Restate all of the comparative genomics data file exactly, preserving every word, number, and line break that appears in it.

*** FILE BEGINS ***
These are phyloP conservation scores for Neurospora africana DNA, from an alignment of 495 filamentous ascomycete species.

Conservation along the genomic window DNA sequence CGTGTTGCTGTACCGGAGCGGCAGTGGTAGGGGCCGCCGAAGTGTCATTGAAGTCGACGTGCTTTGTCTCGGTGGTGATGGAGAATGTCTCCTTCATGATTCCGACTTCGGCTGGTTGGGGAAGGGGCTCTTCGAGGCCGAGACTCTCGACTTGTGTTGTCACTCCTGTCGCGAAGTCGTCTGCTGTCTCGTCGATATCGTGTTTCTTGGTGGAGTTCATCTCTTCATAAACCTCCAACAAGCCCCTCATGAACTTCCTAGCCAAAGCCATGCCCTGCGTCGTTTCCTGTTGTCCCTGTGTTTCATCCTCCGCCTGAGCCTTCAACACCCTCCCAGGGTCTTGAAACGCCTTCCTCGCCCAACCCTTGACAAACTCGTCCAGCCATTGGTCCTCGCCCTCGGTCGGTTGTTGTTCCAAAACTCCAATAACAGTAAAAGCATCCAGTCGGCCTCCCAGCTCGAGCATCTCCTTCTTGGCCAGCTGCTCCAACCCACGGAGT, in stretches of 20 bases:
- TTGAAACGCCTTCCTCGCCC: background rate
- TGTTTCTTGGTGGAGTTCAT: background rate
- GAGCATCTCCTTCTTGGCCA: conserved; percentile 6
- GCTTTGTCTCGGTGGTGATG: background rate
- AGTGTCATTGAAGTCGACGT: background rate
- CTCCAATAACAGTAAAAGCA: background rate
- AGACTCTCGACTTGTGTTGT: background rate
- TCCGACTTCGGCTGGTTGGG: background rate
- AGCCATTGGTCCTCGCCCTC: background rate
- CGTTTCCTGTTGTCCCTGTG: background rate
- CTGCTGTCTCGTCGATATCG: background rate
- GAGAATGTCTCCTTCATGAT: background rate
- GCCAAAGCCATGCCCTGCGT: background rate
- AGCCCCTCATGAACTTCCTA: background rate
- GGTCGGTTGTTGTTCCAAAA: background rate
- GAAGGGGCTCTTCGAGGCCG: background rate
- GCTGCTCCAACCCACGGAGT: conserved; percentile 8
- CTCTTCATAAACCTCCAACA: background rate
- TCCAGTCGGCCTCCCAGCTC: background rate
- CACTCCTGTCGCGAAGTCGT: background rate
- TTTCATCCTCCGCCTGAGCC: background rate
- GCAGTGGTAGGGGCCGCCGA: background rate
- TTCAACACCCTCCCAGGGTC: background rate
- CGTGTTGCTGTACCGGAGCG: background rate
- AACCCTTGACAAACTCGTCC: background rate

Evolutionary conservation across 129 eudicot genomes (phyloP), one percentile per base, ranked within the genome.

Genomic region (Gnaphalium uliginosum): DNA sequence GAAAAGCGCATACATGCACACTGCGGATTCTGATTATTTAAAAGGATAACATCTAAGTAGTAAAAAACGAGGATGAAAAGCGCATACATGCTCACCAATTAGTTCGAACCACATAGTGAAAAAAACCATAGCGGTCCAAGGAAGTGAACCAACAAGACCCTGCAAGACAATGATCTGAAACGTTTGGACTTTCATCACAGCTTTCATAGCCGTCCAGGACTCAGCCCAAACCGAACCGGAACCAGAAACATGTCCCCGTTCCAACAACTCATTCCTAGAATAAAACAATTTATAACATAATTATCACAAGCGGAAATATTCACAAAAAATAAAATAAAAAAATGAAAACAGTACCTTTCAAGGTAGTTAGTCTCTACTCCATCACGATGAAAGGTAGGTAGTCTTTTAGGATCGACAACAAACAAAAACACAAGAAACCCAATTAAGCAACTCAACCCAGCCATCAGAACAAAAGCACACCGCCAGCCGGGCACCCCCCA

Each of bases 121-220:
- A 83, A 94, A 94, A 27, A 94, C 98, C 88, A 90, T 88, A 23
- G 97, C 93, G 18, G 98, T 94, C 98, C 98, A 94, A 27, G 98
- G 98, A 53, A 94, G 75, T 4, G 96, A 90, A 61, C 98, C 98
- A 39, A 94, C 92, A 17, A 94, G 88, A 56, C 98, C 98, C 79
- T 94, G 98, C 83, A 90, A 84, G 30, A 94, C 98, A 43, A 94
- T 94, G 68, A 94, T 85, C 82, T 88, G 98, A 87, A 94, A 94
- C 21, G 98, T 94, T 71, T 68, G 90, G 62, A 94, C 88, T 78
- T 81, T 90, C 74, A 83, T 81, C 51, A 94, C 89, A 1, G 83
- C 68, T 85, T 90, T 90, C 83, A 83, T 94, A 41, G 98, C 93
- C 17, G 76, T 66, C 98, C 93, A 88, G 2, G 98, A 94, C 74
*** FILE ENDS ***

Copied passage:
These are phyloP conservation scores for Neurospora africana DNA, from an alignment of 495 filamentous ascomycete species.

Conservation along the genomic window DNA sequence CGTGTTGCTGTACCGGAGCGGCAGTGGTAGGGGCCGCCGAAGTGTCATTGAAGTCGACGTGCTTTGTCTCGGTGGTGATGGAGAATGTCTCCTTCATGATTCCGACTTCGGCTGGTTGGGGAAGGGGCTCTTCGAGGCCGAGACTCTCGACTTGTGTTGTCACTCCTGTCGCGAAGTCGTCTGCTGTCTCGTCGATATCGTGTTTCTTGGTGGAGTTCATCTCTTCATAAACCTCCAACAAGCCCCTCATGAACTTCCTAGCCAAAGCCATGCCCTGCGTCGTTTCCTGTTGTCCCTGTGTTTCATCCTCCGCCTGAGCCTTCAACACCCTCCCAGGGTCTTGAAACGCCTTCCTCGCCCAACCCTTGACAAACTCGTCCAGCCATTGGTCCTCGCCCTCGGTCGGTTGTTGTTCCAAAACTCCAATAACAGTAAAAGCATCCAGTCGGCCTCCCAGCTCGAGCATCTCCTTCTTGGCCAGCTGCTCCAACCCACGGAGT, in stretches of 20 bases:
- TTGAAACGCCTTCCTCGCCC: background rate
- TGTTTCTTGGTGGAGTTCAT: background rate
- GAGCATCTCCTTCTTGGCCA: conserved; percentile 6
- GCTTTGTCTCGGTGGTGATG: background rate
- AGTGTCATTGAAGTCGACGT: background rate
- CTCCAATAACAGTAAAAGCA: background rate
- AGACTCTCGACTTGTGTTGT: background rate
- TCCGACTTCGGCTGGTTGGG: background rate
- AGCCATTGGTCCTCGCCCTC: background rate
- CGTTTCCTGTTGTCCCTGTG: background rate
- CTGCTGTCTCGTCGATATCG: background rate
- GAGAATGTCTCCTTCATGAT: background rate
- GCCAAAGCCATGCCCTGCGT: background rate
- AGCCCCTCATGAACTTCCTA: background rate
- GGTCGGTTGTTGTTCCAAAA: background rate
- GAAGGGGCTCTTCGAGGCCG: background rate
- GCTGCTCCAACCCACGGAGT: conserved; percentile 8
- CTCTTCATAAACCTCCAACA: background rate
- TCCAGTCGGCCTCCCAGCTC: background rate
- CACTCCTGTCGCGAAGTCGT: background rate
- TTTCATCCTCCGCCTGAGCC: background rate
- GCAGTGGTAGGGGCCGCCGA: background rate
- TTCAACACCCTCCCAGGGTC: background rate
- CGTGTTGCTGTACCGGAGCG: background rate
- AACCCTTGACAAACTCGTCC: background rate

Evolutionary conservation across 129 eudicot genomes (phyloP), one percentile per base, ranked within the genome.

Genomic region (Gnaphalium uliginosum): DNA sequence GAAAAGCGCATACATGCACACTGCGGATTCTGATTATTTAAAAGGATAACATCTAAGTAGTAAAAAACGAGGATGAAAAGCGCATACATGCTCACCAATTAGTTCGAACCACATAGTGAAAAAAACCATAGCGGTCCAAGGAAGTGAACCAACAAGACCCTGCAAGACAATGATCTGAAACGTTTGGACTTTCATCACAGCTTTCATAGCCGTCCAGGACTCAGCCCAAACCGAACCGGAACCAGAAACATGTCCCCGTTCCAACAACTCATTCCTAGAATAAAACAATTTATAACATAATTATCACAAGCGGAAATATTCACAAAAAATAAAATAAAAAAATGAAAACAGTACCTTTCAAGGTAGTTAGTCTCTACTCCATCACGATGAAAGGTAGGTAGTCTTTTAGGATCGACAACAAACAAAAACACAAGAAACCCAATTAAGCAACTCAACCCAGCCATCAGAACAAAAGCACACCGCCAGCCGGGCACCCCCCA

Each of bases 121-220:
- A 83, A 94, A 94, A 27, A 94, C 98, C 88, A 90, T 88, A 23
- G 97, C 93, G 18, G 98, T 94, C 98, C 98, A 94, A 27, G 98
- G 98, A 53, A 94, G 75, T 4, G 96, A 90, A 61, C 98, C 98
- A 39, A 94, C 92, A 17, A 94, G 88, A 56, C 98, C 98, C 79
- T 94, G 98, C 83, A 90, A 84, G 30, A 94, C 98, A 43, A 94
- T 94, G 68, A 94, T 85, C 82, T 88, G 98, A 87, A 94, A 94
- C 21, G 98, T 94, T 71, T 68, G 90, G 62, A 94, C 88, T 78
- T 81, T 90, C 74, A 83, T 81, C 51, A 94, C 89, A 1, G 83
- C 68, T 85, T 90, T 90, C 83, A 83, T 94, A 41, G 98, C 93
- C 17, G 76, T 66, C 98, C 93, A 88, G 2, G 98, A 94, C 74